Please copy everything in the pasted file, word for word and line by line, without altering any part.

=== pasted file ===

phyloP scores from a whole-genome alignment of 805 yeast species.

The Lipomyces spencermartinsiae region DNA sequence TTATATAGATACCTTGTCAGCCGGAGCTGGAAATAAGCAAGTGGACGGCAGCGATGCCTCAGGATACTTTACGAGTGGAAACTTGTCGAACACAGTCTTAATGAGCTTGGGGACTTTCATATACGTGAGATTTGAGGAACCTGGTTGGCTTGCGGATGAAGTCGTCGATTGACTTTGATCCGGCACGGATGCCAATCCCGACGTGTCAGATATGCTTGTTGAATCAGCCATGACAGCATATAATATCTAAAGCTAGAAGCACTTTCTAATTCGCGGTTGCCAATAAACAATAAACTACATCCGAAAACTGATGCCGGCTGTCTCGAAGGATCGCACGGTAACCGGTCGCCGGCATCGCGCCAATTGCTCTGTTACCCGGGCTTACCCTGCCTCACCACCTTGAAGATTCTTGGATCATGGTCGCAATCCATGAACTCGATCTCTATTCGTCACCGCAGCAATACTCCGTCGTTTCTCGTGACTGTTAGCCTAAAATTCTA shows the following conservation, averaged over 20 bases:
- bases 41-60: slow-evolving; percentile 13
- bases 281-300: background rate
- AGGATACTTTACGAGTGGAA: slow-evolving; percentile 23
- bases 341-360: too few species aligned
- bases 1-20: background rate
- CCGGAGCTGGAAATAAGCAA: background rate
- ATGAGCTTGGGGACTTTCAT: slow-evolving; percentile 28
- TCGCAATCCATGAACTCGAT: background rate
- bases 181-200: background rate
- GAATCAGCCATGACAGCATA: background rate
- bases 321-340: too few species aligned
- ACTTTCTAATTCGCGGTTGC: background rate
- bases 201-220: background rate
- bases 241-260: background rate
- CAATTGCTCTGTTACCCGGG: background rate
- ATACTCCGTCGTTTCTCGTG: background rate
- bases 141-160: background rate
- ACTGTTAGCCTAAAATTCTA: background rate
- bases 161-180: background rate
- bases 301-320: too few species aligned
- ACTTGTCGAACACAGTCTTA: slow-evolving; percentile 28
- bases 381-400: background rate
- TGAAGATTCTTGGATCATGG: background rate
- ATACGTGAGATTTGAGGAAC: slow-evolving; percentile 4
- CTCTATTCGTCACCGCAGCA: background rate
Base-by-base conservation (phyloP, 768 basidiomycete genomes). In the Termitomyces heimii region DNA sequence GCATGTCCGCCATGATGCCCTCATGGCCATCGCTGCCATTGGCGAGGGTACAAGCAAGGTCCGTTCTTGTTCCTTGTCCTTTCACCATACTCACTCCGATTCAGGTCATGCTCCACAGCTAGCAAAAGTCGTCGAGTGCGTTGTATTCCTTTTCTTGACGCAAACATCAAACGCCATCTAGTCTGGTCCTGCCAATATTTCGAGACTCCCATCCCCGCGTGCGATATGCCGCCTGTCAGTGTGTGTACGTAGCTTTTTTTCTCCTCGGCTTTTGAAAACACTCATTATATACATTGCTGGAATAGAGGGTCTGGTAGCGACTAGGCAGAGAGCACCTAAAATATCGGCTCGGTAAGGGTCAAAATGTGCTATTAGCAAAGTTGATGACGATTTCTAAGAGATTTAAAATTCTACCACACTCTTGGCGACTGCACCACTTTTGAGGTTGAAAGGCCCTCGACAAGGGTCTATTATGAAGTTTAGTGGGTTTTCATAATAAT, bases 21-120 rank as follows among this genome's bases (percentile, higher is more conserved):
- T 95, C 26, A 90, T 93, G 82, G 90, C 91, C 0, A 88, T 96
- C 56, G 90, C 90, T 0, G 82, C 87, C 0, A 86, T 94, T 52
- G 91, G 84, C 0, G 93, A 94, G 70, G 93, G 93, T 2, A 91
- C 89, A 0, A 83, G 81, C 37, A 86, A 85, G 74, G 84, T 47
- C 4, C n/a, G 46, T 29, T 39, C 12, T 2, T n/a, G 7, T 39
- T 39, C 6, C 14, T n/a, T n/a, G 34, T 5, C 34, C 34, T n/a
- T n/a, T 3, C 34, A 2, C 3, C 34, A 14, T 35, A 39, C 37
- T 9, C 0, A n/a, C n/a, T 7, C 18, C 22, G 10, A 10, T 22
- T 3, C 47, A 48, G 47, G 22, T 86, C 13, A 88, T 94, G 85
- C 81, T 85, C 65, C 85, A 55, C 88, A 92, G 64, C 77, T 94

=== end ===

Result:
phyloP scores from a whole-genome alignment of 805 yeast species.

The Lipomyces spencermartinsiae region DNA sequence TTATATAGATACCTTGTCAGCCGGAGCTGGAAATAAGCAAGTGGACGGCAGCGATGCCTCAGGATACTTTACGAGTGGAAACTTGTCGAACACAGTCTTAATGAGCTTGGGGACTTTCATATACGTGAGATTTGAGGAACCTGGTTGGCTTGCGGATGAAGTCGTCGATTGACTTTGATCCGGCACGGATGCCAATCCCGACGTGTCAGATATGCTTGTTGAATCAGCCATGACAGCATATAATATCTAAAGCTAGAAGCACTTTCTAATTCGCGGTTGCCAATAAACAATAAACTACATCCGAAAACTGATGCCGGCTGTCTCGAAGGATCGCACGGTAACCGGTCGCCGGCATCGCGCCAATTGCTCTGTTACCCGGGCTTACCCTGCCTCACCACCTTGAAGATTCTTGGATCATGGTCGCAATCCATGAACTCGATCTCTATTCGTCACCGCAGCAATACTCCGTCGTTTCTCGTGACTGTTAGCCTAAAATTCTA shows the following conservation, averaged over 20 bases:
- bases 41-60: slow-evolving; percentile 13
- bases 281-300: background rate
- AGGATACTTTACGAGTGGAA: slow-evolving; percentile 23
- bases 341-360: too few species aligned
- bases 1-20: background rate
- CCGGAGCTGGAAATAAGCAA: background rate
- ATGAGCTTGGGGACTTTCAT: slow-evolving; percentile 28
- TCGCAATCCATGAACTCGAT: background rate
- bases 181-200: background rate
- GAATCAGCCATGACAGCATA: background rate
- bases 321-340: too few species aligned
- ACTTTCTAATTCGCGGTTGC: background rate
- bases 201-220: background rate
- bases 241-260: background rate
- CAATTGCTCTGTTACCCGGG: background rate
- ATACTCCGTCGTTTCTCGTG: background rate
- bases 141-160: background rate
- ACTGTTAGCCTAAAATTCTA: background rate
- bases 161-180: background rate
- bases 301-320: too few species aligned
- ACTTGTCGAACACAGTCTTA: slow-evolving; percentile 28
- bases 381-400: background rate
- TGAAGATTCTTGGATCATGG: background rate
- ATACGTGAGATTTGAGGAAC: slow-evolving; percentile 4
- CTCTATTCGTCACCGCAGCA: background rate
Base-by-base conservation (phyloP, 768 basidiomycete genomes). In the Termitomyces heimii region DNA sequence GCATGTCCGCCATGATGCCCTCATGGCCATCGCTGCCATTGGCGAGGGTACAAGCAAGGTCCGTTCTTGTTCCTTGTCCTTTCACCATACTCACTCCGATTCAGGTCATGCTCCACAGCTAGCAAAAGTCGTCGAGTGCGTTGTATTCCTTTTCTTGACGCAAACATCAAACGCCATCTAGTCTGGTCCTGCCAATATTTCGAGACTCCCATCCCCGCGTGCGATATGCCGCCTGTCAGTGTGTGTACGTAGCTTTTTTTCTCCTCGGCTTTTGAAAACACTCATTATATACATTGCTGGAATAGAGGGTCTGGTAGCGACTAGGCAGAGAGCACCTAAAATATCGGCTCGGTAAGGGTCAAAATGTGCTATTAGCAAAGTTGATGACGATTTCTAAGAGATTTAAAATTCTACCACACTCTTGGCGACTGCACCACTTTTGAGGTTGAAAGGCCCTCGACAAGGGTCTATTATGAAGTTTAGTGGGTTTTCATAATAAT, bases 21-120 rank as follows among this genome's bases (percentile, higher is more conserved):
- T 95, C 26, A 90, T 93, G 82, G 90, C 91, C 0, A 88, T 96
- C 56, G 90, C 90, T 0, G 82, C 87, C 0, A 86, T 94, T 52
- G 91, G 84, C 0, G 93, A 94, G 70, G 93, G 93, T 2, A 91
- C 89, A 0, A 83, G 81, C 37, A 86, A 85, G 74, G 84, T 47
- C 4, C n/a, G 46, T 29, T 39, C 12, T 2, T n/a, G 7, T 39
- T 39, C 6, C 14, T n/a, T n/a, G 34, T 5, C 34, C 34, T n/a
- T n/a, T 3, C 34, A 2, C 3, C 34, A 14, T 35, A 39, C 37
- T 9, C 0, A n/a, C n/a, T 7, C 18, C 22, G 10, A 10, T 22
- T 3, C 47, A 48, G 47, G 22, T 86, C 13, A 88, T 94, G 85
- C 81, T 85, C 65, C 85, A 55, C 88, A 92, G 64, C 77, T 94